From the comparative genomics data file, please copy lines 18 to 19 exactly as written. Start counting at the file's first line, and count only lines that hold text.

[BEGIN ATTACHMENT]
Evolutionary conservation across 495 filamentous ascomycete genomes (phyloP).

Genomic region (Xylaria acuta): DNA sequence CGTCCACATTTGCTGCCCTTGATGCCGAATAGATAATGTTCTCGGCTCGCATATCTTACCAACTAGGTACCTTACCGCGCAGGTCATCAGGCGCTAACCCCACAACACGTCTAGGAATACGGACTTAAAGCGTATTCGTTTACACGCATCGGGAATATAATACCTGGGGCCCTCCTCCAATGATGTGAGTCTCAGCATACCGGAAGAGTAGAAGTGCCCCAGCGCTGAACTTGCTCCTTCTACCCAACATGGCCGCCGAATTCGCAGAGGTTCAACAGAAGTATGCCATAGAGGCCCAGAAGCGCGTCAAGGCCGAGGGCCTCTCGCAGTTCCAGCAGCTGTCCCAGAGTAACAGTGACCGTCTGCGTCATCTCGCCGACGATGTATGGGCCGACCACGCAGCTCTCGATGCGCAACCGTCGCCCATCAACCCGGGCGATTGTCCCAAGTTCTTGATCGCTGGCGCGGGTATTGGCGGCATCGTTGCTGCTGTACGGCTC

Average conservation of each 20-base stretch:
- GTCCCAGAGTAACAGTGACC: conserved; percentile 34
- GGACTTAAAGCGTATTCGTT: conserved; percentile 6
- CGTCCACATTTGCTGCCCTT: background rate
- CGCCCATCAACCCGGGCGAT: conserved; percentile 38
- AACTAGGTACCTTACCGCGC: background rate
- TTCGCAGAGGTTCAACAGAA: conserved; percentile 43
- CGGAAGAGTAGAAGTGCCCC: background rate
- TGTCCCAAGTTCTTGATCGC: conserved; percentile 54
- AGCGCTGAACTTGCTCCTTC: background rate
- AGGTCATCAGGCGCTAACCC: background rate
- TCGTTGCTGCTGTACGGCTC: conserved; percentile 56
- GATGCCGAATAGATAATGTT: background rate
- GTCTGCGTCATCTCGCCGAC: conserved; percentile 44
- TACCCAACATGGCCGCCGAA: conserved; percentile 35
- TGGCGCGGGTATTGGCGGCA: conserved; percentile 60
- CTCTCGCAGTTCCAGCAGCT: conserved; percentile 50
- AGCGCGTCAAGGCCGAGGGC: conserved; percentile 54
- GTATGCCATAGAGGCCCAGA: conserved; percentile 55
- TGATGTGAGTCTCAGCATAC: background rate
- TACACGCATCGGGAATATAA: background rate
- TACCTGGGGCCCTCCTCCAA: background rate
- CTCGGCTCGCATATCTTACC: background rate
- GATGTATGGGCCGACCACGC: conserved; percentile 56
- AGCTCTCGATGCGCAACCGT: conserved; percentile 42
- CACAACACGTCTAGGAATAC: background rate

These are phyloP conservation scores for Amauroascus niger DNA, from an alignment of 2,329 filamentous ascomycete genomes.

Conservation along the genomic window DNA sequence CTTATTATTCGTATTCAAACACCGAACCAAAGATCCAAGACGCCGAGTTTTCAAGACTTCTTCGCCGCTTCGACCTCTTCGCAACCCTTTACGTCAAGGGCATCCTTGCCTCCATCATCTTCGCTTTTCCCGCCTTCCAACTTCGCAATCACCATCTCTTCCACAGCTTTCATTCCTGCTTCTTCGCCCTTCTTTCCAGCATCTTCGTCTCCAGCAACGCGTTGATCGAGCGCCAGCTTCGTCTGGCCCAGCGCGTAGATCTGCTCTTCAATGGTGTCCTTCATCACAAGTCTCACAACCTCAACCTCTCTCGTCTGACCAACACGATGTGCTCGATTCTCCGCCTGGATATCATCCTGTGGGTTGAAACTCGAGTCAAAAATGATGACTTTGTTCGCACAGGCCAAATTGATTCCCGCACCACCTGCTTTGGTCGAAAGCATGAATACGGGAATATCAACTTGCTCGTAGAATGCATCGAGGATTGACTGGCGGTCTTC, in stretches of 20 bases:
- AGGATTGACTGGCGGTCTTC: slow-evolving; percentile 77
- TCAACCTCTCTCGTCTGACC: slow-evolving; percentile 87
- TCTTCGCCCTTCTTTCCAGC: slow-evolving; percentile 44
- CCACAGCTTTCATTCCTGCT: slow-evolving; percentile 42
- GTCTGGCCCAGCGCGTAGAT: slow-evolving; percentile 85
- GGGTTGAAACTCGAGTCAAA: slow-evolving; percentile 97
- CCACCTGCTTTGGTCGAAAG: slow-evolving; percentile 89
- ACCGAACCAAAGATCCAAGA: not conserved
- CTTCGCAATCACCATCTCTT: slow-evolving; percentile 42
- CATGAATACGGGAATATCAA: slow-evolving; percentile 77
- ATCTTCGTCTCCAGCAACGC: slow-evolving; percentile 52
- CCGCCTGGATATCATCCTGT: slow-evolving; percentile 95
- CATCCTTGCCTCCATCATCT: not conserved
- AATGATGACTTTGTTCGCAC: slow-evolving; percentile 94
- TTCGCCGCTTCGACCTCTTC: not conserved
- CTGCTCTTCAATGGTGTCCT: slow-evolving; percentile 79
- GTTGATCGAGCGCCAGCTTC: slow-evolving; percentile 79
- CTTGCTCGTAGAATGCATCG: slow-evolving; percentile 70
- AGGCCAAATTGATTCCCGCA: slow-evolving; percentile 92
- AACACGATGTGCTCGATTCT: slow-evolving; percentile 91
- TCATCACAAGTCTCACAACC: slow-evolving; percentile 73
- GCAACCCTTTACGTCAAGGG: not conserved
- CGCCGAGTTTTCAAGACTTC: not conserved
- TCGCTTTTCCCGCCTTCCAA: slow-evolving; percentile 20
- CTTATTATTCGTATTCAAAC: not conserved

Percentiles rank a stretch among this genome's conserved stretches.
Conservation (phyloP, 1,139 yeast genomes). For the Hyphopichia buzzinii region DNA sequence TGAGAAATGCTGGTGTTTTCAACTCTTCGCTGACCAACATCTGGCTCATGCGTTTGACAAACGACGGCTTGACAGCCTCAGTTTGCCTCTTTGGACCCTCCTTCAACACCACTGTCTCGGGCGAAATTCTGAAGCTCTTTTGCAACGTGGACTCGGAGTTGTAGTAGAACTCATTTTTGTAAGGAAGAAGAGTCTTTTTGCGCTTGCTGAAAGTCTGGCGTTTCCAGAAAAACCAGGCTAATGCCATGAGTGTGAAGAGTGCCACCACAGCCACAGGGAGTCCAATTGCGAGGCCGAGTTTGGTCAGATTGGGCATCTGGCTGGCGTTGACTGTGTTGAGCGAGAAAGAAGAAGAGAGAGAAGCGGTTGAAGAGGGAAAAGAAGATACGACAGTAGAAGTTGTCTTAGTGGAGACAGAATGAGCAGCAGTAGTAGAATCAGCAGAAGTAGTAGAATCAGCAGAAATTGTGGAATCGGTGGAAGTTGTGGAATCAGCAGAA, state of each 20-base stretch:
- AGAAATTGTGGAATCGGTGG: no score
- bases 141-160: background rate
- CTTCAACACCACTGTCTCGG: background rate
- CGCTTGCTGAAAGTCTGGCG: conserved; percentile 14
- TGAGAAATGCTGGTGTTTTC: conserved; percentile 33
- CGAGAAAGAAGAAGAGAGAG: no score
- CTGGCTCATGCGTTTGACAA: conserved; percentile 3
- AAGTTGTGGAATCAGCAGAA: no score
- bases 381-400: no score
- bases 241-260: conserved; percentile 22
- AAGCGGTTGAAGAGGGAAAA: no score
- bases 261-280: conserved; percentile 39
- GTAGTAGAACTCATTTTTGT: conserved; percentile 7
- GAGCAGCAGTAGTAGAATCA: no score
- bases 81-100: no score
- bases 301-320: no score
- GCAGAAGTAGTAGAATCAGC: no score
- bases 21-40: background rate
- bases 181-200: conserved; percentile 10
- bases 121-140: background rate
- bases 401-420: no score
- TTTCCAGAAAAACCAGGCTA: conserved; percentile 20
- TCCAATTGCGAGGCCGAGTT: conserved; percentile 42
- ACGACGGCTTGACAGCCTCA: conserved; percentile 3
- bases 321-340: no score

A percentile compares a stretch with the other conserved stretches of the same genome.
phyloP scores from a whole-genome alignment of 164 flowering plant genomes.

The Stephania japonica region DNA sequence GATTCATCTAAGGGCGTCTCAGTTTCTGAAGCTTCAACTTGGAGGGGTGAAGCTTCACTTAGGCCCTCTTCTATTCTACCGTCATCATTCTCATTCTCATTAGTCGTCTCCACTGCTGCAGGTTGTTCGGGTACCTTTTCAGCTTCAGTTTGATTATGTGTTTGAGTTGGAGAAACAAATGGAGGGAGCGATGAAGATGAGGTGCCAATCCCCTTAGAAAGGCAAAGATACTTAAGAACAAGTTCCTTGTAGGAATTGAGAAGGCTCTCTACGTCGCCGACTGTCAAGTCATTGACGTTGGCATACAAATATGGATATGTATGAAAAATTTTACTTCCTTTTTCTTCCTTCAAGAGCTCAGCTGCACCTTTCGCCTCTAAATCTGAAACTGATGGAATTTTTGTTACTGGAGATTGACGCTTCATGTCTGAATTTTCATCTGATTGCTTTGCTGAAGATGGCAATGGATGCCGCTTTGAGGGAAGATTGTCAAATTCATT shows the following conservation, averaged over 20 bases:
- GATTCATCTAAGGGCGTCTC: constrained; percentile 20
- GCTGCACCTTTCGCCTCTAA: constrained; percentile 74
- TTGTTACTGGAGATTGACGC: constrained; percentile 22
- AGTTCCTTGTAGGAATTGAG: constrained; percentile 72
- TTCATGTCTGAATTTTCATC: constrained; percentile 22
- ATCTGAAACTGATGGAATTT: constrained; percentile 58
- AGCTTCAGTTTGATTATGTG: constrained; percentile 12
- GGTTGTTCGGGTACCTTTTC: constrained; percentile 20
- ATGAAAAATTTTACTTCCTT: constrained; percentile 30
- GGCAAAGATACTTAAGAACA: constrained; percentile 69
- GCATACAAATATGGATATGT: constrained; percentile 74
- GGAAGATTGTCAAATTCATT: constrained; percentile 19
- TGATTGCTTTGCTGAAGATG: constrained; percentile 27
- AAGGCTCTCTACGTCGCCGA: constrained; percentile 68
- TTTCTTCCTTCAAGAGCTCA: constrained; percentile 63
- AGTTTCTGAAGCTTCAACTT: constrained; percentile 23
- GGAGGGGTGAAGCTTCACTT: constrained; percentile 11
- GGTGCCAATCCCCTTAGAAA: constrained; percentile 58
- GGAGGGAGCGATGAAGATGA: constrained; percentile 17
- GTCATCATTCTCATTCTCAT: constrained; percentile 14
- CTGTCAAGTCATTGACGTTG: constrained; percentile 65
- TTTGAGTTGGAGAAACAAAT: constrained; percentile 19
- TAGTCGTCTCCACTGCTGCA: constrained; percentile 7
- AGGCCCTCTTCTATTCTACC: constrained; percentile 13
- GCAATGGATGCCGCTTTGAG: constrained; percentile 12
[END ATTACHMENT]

- TGGCGCGGGTATTGGCGGCA: conserved; percentile 60
- CTCTCGCAGTTCCAGCAGCT: conserved; percentile 50